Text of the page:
A series of controversial sex education textbooks for young children that sparked outcry at a primary school in East China's Zhejiang Province will no longer be used, chinanews.com quoted school officials as saying Tuesday.
Though some parents complained about the book's straightforward explanations of reproduction, homosexuality and sexual abuse, many netizens expressed their support for the books.
Experts told the Global Times that people should set aside their prejudice and allow children to receive this kind of education, which can teach them how to protect themselves if they face abuse.
An official from Hangzhou's Gaoqiao Primary School said on Monday that the school had decided to withdraw the groundbreaking textbooks.
"Since sex education is necessary, the school will promote related courses at a proper time in the future," the official said.
A mother of a second grade student at the school posted on Sina Weibo on February 28 that she was shocked to find that her child's textbook included cartoons of male and female reproductive organs.
She posted a picture of a chapter that teaches children how to protect themselves from sexual abuse. Her picture shows a cartoon of woman asking to see a young boy's genitals.
Her post went viral, sparking discussion with many criticizing the textbook's content as "too much."
"Too early or too much sex education may cause children to start puberty too early!" one Sina Weibo user said. There is no evidence that reading can spark puberty.
Knowledge is power
The textbook series, named "Cherish Life," was published by an academic group specializing in child sex education under Beijing Normal University after nine years of research, the Beijing Youth Daily reported on Tuesday.
The academic group said Saturday that they are not sure how many schools around the country are using their textbooks, but are able to confirm 18 Beijing schools have adopted them.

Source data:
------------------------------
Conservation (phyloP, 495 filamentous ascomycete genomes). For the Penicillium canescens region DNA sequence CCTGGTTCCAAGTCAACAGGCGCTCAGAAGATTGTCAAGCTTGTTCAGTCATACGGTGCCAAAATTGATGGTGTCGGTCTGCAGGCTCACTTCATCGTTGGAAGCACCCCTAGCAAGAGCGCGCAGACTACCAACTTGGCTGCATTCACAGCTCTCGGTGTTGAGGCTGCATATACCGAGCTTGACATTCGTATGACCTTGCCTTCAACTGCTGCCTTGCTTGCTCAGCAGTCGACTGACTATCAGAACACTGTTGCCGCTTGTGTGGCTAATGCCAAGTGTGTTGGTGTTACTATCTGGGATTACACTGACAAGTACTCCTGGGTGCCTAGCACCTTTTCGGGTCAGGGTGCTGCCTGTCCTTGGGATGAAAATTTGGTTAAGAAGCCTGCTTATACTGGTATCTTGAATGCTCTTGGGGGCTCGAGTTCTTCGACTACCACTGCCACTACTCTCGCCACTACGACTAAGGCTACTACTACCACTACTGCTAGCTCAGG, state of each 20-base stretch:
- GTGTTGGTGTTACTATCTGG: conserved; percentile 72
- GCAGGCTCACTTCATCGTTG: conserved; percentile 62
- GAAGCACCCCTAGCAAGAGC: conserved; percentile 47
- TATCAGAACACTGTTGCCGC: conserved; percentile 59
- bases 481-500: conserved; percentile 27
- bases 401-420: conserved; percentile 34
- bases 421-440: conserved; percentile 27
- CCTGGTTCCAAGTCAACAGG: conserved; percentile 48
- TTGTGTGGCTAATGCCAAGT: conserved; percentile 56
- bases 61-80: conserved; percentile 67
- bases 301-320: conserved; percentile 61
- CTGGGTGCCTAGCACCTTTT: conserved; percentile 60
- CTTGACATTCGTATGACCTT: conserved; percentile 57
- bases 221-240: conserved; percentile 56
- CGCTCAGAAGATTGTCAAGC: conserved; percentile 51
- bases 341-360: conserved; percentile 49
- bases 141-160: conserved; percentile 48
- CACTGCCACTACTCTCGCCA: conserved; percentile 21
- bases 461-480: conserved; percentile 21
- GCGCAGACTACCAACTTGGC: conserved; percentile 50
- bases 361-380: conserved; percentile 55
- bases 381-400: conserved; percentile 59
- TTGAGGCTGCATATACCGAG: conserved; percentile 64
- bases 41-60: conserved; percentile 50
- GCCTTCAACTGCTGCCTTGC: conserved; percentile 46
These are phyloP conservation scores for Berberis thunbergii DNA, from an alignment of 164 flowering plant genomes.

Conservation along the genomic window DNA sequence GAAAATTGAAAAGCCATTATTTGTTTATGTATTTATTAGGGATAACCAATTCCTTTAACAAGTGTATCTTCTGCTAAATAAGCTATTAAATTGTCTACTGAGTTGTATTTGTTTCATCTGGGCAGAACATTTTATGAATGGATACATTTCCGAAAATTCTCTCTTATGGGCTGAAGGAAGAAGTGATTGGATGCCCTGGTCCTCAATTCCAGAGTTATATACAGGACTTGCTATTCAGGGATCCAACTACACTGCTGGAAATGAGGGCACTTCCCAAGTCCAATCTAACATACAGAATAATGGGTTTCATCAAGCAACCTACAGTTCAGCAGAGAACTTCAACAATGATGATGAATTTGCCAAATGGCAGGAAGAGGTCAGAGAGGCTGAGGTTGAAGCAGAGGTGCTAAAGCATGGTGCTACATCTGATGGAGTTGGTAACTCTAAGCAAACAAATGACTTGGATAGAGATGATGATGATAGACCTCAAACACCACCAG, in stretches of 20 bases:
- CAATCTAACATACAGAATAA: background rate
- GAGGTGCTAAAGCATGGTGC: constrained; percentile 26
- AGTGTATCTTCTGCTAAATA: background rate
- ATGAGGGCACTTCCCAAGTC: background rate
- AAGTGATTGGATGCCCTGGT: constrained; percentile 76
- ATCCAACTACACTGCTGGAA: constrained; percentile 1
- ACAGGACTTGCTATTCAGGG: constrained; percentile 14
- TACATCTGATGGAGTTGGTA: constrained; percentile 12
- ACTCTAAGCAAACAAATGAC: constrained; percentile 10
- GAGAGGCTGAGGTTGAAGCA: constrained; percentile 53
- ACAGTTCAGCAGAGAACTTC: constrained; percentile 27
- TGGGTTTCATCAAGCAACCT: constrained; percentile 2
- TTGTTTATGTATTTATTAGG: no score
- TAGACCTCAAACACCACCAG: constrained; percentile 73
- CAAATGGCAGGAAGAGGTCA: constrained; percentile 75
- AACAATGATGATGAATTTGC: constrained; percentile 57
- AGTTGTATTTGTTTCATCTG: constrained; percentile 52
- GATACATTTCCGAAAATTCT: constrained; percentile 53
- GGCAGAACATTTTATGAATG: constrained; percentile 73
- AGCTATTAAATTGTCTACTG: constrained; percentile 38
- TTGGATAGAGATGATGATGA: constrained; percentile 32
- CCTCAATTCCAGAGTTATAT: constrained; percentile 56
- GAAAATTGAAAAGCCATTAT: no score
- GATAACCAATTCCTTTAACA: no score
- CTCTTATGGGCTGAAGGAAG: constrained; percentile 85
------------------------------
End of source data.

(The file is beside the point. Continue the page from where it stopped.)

Different books in the series are intended to be used with students from grades one to five.
The volume for first graders presents the cartoons of human organs that so worried the mother.
Material about sexual intercourse, menstruation and nocturnal emissions are introduced in books for second and third graders. Fifth grade students are told by the books that homosexuality is normal.
The books also tell children about gender equality, saying that men can be nurses, while women can also serve in the army.
When the books came under fire, people felt compelled to speak up in support of their efforts.
"That a parent thought she was correct to report such textbooks showed that how ignorant Chinese adults' understanding of sex is. Do they think they are protecting their children?" said one user of Weibo.
"This is why many boys grow up with pornography as their sex education textbook and imagine all women are like pornographic actresses," said another Weibo user.
"I support such education. My son is in third grade, but they do not have this kind of class at his school," a mother in Ji'nan, East China's Shandong Province, told the Global Times on Wednesday.
"I bought him picture books on sex education when he was very young. When he asks me about these things, I always tell him the facts in plain language," she said, adding that "there is nothing to hide. If he doesn't know the facts, how can he protect himself?"
After this publicity, books from the Cherish Life series have sold out from many online bookstores, including popular e-commerce platform jd.com.
A total of 443 cases of sexual violence against children aged under 14, involving 778 victims, were reported in 2016, according to an annual report released by the Beijing-based Girls' Protection NGO.
"In many cases, children were sexually assaulted or abused because they did not have basic knowledge about sex or how to ask for help," Zhao Hui, a lawyer and director of the Beijing Bar Association Committee on Child Protection, told the Global Times on Wednesday.
"Some of them even thought the adults were playing with them," Zhao said, adding that "Sex education is scientific. People should not make it a taboo."
The Program for the Development of Chinese Women (2011-2020) released by China's State Council suggested that lessons on sex and reproductive health should be included in the compulsory education system.
Zhang Meimei, a professor of sexual education at the Capital Normal University, said that "using these kinds of textbooks is tricky, and schools should discuss such courses with parents first," according to chinanews.com.